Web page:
Persistent atrial fibrillation
Persistent Afib causes symptoms that last longer than seven days and are unlikely to stop without treatment. Like paroxysmal atrial fibrillation, episodes of persistent atrial fibrillation come and go.
Long-standing atrial fibrillation
Long-standing atrial fibrillation is when you’ve had continuous symptoms for a year or more.
Permanent atrial fibrillation
Permanent means you have symptoms all the time. Your heartbeat doesn’t return to a normal rhythm, though treatments may help bring your heart rate back to a normal pace.
Atrial fibrillation ECG
If your doctor or heart specialist suspects you have atrial fibrillation they may refer you for one or more tests, including an electrocardiogram (ECG), an echocardiogram (ultrasound scan of your heart), a chest x-ray or blood tests. Some of these tests check for possible underlying causes of atrial fibrillation such as an overactive thyroid gland, lung problems or heart problems.
An ECG can confirm whether or not you have atrial fibrillation as it records your heart’s rhythm and electrical activity. You may have a test at a local hospital or at your GP’s surgery, or you may be asked to wear a portable ECG recorder for 24 hours or longer.
Atrial fibrillation treatment
If the results of your ECG shows you do have atrial fibrillation there are a number of treatments available, including:
Atrial fibrillation medications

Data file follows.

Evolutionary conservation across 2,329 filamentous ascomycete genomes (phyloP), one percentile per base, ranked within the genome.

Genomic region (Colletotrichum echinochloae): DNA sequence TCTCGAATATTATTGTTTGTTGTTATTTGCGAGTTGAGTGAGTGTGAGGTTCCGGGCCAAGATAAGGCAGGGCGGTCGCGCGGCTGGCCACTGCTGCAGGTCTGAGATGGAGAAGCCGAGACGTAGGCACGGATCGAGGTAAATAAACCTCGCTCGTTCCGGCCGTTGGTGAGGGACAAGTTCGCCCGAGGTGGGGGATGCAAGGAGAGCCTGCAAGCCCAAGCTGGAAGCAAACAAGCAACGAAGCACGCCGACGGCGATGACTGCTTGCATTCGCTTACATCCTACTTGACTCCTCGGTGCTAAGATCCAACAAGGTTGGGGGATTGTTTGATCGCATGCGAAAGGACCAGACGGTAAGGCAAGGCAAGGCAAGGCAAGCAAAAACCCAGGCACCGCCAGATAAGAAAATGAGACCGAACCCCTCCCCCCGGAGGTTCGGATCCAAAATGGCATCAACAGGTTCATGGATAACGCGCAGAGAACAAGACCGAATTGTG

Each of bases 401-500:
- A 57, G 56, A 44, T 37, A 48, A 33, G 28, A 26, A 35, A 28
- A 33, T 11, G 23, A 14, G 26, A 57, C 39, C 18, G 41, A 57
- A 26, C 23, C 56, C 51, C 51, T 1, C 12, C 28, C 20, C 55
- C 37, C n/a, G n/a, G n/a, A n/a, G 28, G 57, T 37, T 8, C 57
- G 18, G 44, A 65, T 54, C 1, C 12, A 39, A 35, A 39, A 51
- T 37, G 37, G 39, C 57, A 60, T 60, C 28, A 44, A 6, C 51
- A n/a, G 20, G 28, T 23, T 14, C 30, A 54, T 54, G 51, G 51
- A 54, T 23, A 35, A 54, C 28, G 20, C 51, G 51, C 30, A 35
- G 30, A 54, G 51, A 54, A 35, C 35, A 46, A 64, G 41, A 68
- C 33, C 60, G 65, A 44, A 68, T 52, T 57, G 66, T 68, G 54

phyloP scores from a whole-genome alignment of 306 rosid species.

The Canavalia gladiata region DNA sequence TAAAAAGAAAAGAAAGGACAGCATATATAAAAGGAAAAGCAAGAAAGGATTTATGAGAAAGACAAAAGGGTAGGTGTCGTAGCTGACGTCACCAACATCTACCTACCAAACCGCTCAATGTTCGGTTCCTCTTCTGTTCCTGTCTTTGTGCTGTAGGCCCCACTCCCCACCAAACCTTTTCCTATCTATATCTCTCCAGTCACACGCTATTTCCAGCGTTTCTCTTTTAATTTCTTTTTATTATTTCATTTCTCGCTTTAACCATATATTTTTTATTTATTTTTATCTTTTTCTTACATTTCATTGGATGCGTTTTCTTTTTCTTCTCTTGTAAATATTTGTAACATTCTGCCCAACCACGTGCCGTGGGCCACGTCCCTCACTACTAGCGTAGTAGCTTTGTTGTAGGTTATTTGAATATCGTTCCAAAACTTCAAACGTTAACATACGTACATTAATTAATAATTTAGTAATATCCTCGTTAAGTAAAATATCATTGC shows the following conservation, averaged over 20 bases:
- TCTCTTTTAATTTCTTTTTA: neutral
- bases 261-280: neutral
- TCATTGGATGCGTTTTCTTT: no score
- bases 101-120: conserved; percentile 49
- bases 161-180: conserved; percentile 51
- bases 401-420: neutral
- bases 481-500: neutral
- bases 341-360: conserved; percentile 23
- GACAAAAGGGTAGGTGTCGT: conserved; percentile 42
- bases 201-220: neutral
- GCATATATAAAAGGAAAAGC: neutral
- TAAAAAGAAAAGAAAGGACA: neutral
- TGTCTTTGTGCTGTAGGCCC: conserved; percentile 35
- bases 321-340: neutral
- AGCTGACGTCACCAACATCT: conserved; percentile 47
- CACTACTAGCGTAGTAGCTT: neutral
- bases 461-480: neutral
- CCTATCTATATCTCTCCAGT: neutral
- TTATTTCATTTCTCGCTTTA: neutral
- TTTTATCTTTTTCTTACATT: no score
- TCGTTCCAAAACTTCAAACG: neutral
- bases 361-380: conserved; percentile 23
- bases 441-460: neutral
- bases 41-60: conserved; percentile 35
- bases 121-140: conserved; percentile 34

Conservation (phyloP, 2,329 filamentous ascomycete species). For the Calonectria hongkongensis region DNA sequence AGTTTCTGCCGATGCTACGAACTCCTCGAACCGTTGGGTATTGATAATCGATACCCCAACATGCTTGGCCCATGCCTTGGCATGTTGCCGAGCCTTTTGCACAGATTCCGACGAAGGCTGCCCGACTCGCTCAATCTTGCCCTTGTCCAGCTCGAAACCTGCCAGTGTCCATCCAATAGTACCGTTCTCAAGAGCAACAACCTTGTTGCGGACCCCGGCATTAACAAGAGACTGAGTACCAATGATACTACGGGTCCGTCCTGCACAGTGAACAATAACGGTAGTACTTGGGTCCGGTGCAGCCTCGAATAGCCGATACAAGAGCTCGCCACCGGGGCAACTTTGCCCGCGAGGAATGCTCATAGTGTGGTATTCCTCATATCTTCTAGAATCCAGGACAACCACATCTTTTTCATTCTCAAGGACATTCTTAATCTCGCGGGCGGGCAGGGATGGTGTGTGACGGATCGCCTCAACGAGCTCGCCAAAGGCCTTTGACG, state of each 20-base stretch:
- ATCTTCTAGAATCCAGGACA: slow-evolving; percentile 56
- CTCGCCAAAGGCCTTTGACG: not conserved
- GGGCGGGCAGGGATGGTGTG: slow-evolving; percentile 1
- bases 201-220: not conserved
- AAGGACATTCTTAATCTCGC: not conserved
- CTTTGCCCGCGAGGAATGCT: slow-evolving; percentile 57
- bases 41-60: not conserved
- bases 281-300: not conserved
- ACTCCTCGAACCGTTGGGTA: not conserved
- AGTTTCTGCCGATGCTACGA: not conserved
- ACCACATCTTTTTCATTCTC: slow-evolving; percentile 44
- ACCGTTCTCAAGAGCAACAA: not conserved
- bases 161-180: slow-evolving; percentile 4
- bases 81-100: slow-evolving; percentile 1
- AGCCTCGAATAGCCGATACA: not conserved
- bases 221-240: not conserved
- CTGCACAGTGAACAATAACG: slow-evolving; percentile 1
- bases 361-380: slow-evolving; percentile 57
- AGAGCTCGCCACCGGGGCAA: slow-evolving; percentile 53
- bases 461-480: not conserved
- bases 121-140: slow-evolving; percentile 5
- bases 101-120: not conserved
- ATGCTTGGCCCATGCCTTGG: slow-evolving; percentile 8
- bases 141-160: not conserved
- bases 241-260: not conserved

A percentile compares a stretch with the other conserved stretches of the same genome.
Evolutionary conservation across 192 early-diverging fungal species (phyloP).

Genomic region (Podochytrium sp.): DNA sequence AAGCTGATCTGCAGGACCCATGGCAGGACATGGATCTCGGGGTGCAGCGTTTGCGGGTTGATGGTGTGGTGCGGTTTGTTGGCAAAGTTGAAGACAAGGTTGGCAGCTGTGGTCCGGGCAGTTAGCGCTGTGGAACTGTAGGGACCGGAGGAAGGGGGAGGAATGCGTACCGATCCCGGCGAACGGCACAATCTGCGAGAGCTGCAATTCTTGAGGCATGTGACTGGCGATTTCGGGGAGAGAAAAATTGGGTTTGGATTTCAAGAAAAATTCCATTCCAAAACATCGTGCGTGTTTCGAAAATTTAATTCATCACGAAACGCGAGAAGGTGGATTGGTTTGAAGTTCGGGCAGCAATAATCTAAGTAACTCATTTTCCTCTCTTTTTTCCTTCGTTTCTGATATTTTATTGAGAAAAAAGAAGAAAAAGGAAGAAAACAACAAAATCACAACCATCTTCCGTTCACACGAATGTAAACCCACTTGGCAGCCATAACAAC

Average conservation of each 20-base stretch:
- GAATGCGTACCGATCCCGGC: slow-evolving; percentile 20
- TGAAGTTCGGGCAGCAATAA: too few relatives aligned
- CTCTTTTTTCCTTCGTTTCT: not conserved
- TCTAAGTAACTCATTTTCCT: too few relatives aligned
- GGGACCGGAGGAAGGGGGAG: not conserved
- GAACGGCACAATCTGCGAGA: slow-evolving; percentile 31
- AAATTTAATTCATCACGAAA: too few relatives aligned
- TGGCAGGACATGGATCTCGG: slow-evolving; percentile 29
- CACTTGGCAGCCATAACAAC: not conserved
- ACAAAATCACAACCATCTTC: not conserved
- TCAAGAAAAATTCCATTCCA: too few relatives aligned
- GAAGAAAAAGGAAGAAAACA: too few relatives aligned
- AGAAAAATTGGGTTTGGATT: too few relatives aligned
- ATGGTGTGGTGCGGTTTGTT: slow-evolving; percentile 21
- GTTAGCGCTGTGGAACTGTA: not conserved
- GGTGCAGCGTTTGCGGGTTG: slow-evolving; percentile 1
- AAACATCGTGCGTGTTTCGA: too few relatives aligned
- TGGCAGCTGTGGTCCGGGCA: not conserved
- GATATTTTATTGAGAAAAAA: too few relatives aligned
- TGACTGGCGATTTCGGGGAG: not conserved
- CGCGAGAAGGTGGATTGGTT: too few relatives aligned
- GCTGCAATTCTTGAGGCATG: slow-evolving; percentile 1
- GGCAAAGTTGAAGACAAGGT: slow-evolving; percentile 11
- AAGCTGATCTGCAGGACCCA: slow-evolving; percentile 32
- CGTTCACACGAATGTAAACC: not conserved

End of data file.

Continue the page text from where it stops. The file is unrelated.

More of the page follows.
A number of medicines can be prescribed to treat AFib such as:
Medicines that restore a normal heart rhythm (including beta blockers)
Medicines that control how fast your heart beats (including beta blockers and calcium channel blockers)
Anticoagulants that reduce the risk of blood clots forming (including warfarin)
Atrial fibrillation surgery
In other cases, your physician may recommend surgical intervention, which may include:
Cardioversion (a procedure that involves giving the heart a controlled electric shock to help restore a normal rhythm)
Catheter ablation (an operation that destroy tiny sections of heart tissue that are the source of the abnormal electrical impulses – this is usually only recommended when other treatments haven’t been successful)
Implanting a pacemaker to help the heart beat regularly (according to the NHS this is typically offered when medicines aren’t effective or are unsuitable, usually in people aged 80 years and older (v)).